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While its a laudable notion, how do you propose we bring two diametrically opposing factions to the table and leave their preconceptions of the "others" aside?

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@modestMillennial Totally agree with your thoughtful reasoning, well said. There should be a platform, or platforms where these discussions could take place. You really could be onto something. I think that despite all the polarization groups and individuals feel towards each other, we would all like to find some common ground. Out of control, or is it managed identity politics, is absolutely the #1 driver of the divisions we experience today. And if I am understanding you correctly, you are proposing, that before this current Maelstrom we are experiencing , we could figure out how to identify as a collective, while maintaining our sense of individualism Or, am I just describing what my ideal of Americanism was.... Many of us, enjoy watching lectures and discussions, motivating ideas, reason and debate by those we admire, or identify with. Perhaps, it wouldn't be impossible then, to then imagine communities holding townhall types of debates, led by speakers and community leaders, even nationwide... maybe? Definitely you have enabled some food for thought!

Came across this great vid, Mark Steyn and Free Speech Debate.... will not presume to post it here, but I think relevant to the discussion and will post it. 23 mins in, is where it gets interesting, imo.

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Great post! I appreciate it when people post things that actually make this group question their own assumptions. I don't want this space to become another echo chamber.

You bring up a really good point. Because I think the conservatives' inisitence on individualism lately is in large part a reaction to how extreme the left's identity politics has become.

In 2019, many on the right forget they too are collectivists... or, I should say, they are both collectivist and individualistic. Everyone is, by nature, actually, to varying degrees. The real question are:

a) How do you define the collective group you belong to?

b) How do you treat those who do not belong to your group?

I think good guidepost for answering these questions is asking this question:

What definition maximizes the utility of the group without crushing the inidividual?

This is where both the intersectional left and the alt-right go terribly wrong. Because both movements define group by immutable characteristics (race, gender, etc), they literally are conflating your individual identity with that of the group... which means you don't have your own identity... your identity IS the group identity, if that makes sense.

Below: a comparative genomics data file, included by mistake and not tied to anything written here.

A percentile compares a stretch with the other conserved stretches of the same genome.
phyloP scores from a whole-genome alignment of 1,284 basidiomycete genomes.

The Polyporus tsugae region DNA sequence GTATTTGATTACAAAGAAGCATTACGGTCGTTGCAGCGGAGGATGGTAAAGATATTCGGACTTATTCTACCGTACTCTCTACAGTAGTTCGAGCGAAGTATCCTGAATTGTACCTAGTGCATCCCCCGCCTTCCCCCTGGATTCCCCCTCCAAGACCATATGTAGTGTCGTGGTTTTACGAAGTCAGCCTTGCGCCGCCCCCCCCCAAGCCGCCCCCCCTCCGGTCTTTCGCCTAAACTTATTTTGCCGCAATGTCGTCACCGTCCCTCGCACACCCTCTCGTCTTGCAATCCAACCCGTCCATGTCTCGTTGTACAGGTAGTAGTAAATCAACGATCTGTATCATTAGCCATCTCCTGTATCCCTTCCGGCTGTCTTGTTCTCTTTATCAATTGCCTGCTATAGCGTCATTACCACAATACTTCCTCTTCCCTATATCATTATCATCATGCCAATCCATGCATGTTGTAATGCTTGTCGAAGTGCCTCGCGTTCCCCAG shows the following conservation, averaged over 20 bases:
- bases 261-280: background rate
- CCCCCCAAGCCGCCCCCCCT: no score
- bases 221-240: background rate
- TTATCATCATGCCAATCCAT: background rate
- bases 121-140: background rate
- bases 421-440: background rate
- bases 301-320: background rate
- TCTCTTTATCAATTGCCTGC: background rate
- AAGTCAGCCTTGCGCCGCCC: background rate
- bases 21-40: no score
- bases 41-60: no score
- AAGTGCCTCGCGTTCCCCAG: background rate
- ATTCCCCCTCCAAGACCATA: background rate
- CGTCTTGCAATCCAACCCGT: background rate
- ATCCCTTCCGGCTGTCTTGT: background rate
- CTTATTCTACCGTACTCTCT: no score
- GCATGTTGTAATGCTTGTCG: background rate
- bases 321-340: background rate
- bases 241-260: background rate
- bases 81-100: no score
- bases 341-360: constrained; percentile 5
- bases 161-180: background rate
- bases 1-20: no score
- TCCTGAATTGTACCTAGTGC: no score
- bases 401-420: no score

That means that a) the individual is absolutely crushed, and b) there is no room for friendly disagreement with people from other groups... because someone disagreeing with your group now feels like they are attacking you as a person.

The best way define group, in my opinion, is first by the basic principles you agree upon, and second, by the community in which you actually, geographically reside.

I used to be almost exclusively an individualist... at least politically. But I recently have read 2 books that have changed my thinking on this a bit.

The first is The Righteous Mind by Jonathan Haidt, and the second is Ben Shapiro's new release, The Right Side of Histroy.

They're great books, and they helped me understand the importance of both the individual and the collective, and how to balance them, among other things.

They both seemed to address similar ideas, but Ben from more a philosophical perspective, and Jonathan from a psychological one.

@modestMillennial I think it's more that we hold adults more accountable because we expect them to be wiser and behave better. I wouldn't say we should punish people more severely just because their demographic is more likely to commit a crime.

That's where collectivism gets tyrannical. People should be punished for their own crimes. They aren't guilty by association.

For instance, in the US, black people as a group commit far more violent crime than any other group.
But that doesn't mean any individual black person has to be more violent. We all are individuals and we all have the capacity to choose.

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When there is a shared respect and love for the Constitution and the ideals behind it, there's room to discuss differences. When progressives seek to turn our nation into another Marxist copycat state where the individual is subservient to the state and the maintenance of the power of the ruling class at their expense, where is there enough common ground to discuss much of anything, When you can't even pin the opposition down to a consistent definition of common words, where is the basis of discussion. To get back to where there can be any meaningful dialogue, the progressives are going to have to develop a sense of fairness and consistent principles. Otherwise, it's so much spitting in the wind.